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Justices affirm trucker’s cocaine-dealing convictions

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The Indiana Supreme Court unanimously affirmed the cocaine-dealing convictions of a truck driver who challenged the state police stop that led to discovery of the drugs and claimed he was denied a speedy trial.

In Patrick Austin v. State of Indiana, 20S03-1303-CR-158, troopers who initially stopped Patrick Austin allowed him to proceed after he refused consent to a search of the truck when an officer grew suspicious about driver logs and his purported destination, among other things.

Acting on those concerns, state police found Austin’s name linked to a prior $1 million bulk cash seizure in a Drug Enforcement Administration database. Austin was later stopped on a traffic infraction, after which a drug-sniffing dog indicated the presence of narcotics.

Justices affirmed the trial court convictions and 45-year aggregate sentence on two Class A felony charges, which the Court of Appeals also affirmed. The court took the case to address police action that led to the discovery and Austin’s argument that his trial violated the speedy trial window because it happened more than 70 days after his request.

Addressing the stop, Justice Steven David wrote for the court, “(W)e think this particular police operation exemplifies the balance between pursuing the law enforcement aim and protecting the constitutional rights of the suspect that the Indiana Constitution compels. … The end result was the discovery and seizure of nearly 90 pounds of cocaine hidden in a vehicle … and also the proper admission of that evidence at Austin’s trial.”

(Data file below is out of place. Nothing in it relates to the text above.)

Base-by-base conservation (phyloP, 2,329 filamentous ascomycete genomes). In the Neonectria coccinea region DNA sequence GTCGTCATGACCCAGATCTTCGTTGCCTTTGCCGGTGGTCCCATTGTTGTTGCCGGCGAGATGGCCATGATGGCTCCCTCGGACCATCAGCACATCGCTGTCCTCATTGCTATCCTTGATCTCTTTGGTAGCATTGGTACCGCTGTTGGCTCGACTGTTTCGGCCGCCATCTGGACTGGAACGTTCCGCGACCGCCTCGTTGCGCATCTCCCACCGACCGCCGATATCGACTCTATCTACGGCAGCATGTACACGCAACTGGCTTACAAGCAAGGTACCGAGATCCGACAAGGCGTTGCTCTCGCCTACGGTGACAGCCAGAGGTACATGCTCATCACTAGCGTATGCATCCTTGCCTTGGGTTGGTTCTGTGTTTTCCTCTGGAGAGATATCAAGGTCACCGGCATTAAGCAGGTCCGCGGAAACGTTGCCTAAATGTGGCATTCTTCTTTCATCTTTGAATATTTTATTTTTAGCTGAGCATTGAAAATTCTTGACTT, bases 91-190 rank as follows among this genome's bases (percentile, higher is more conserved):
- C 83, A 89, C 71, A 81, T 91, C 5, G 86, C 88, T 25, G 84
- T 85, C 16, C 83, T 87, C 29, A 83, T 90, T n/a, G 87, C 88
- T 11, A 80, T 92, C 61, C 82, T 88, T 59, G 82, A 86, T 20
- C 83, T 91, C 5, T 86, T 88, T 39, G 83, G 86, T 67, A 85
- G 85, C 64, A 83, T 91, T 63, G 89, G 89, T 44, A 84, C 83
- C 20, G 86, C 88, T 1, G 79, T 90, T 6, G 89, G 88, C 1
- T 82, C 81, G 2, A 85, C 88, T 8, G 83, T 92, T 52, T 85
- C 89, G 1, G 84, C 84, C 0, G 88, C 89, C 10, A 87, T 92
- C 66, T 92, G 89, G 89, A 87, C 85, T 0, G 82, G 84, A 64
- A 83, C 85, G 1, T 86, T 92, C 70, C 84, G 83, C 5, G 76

Likewise, Austin’s Criminal Rule 4 appeal claiming denial of a speedy trial was unpersuasive because the trial court produced compelling evidence of court congestion, and Austin was unable to meet his burden of showing a continuance beyond the 70-day speedy trial was clearly erroneous.

“However, we caution that ‘court congestion’ is not a blank check for poor judicial administration,” David wrote. “A defendant with adequate proof may successfully challenge a declaration of ‘court congestion’ on appeal. The protections afforded a defendant under Criminal Rule 4 are not to be trampled upon and trial courts must remain vigilant in its enforcement.”

 

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  1. Why in the world would someone need a person to correct a transcript when a realtime court reporter could provide them with a transcript (rough draft) immediately?

  2. This article proved very enlightening. Right ahead of sitting the LSAT for the first time, I felt a sense of relief that a score of 141 was admitted to an Indiana Law School and did well under unique circumstances. While my GPA is currently 3.91 I fear standardized testing and hope that I too will get a good enough grade for acceptance here at home. Thanks so much for this informative post.

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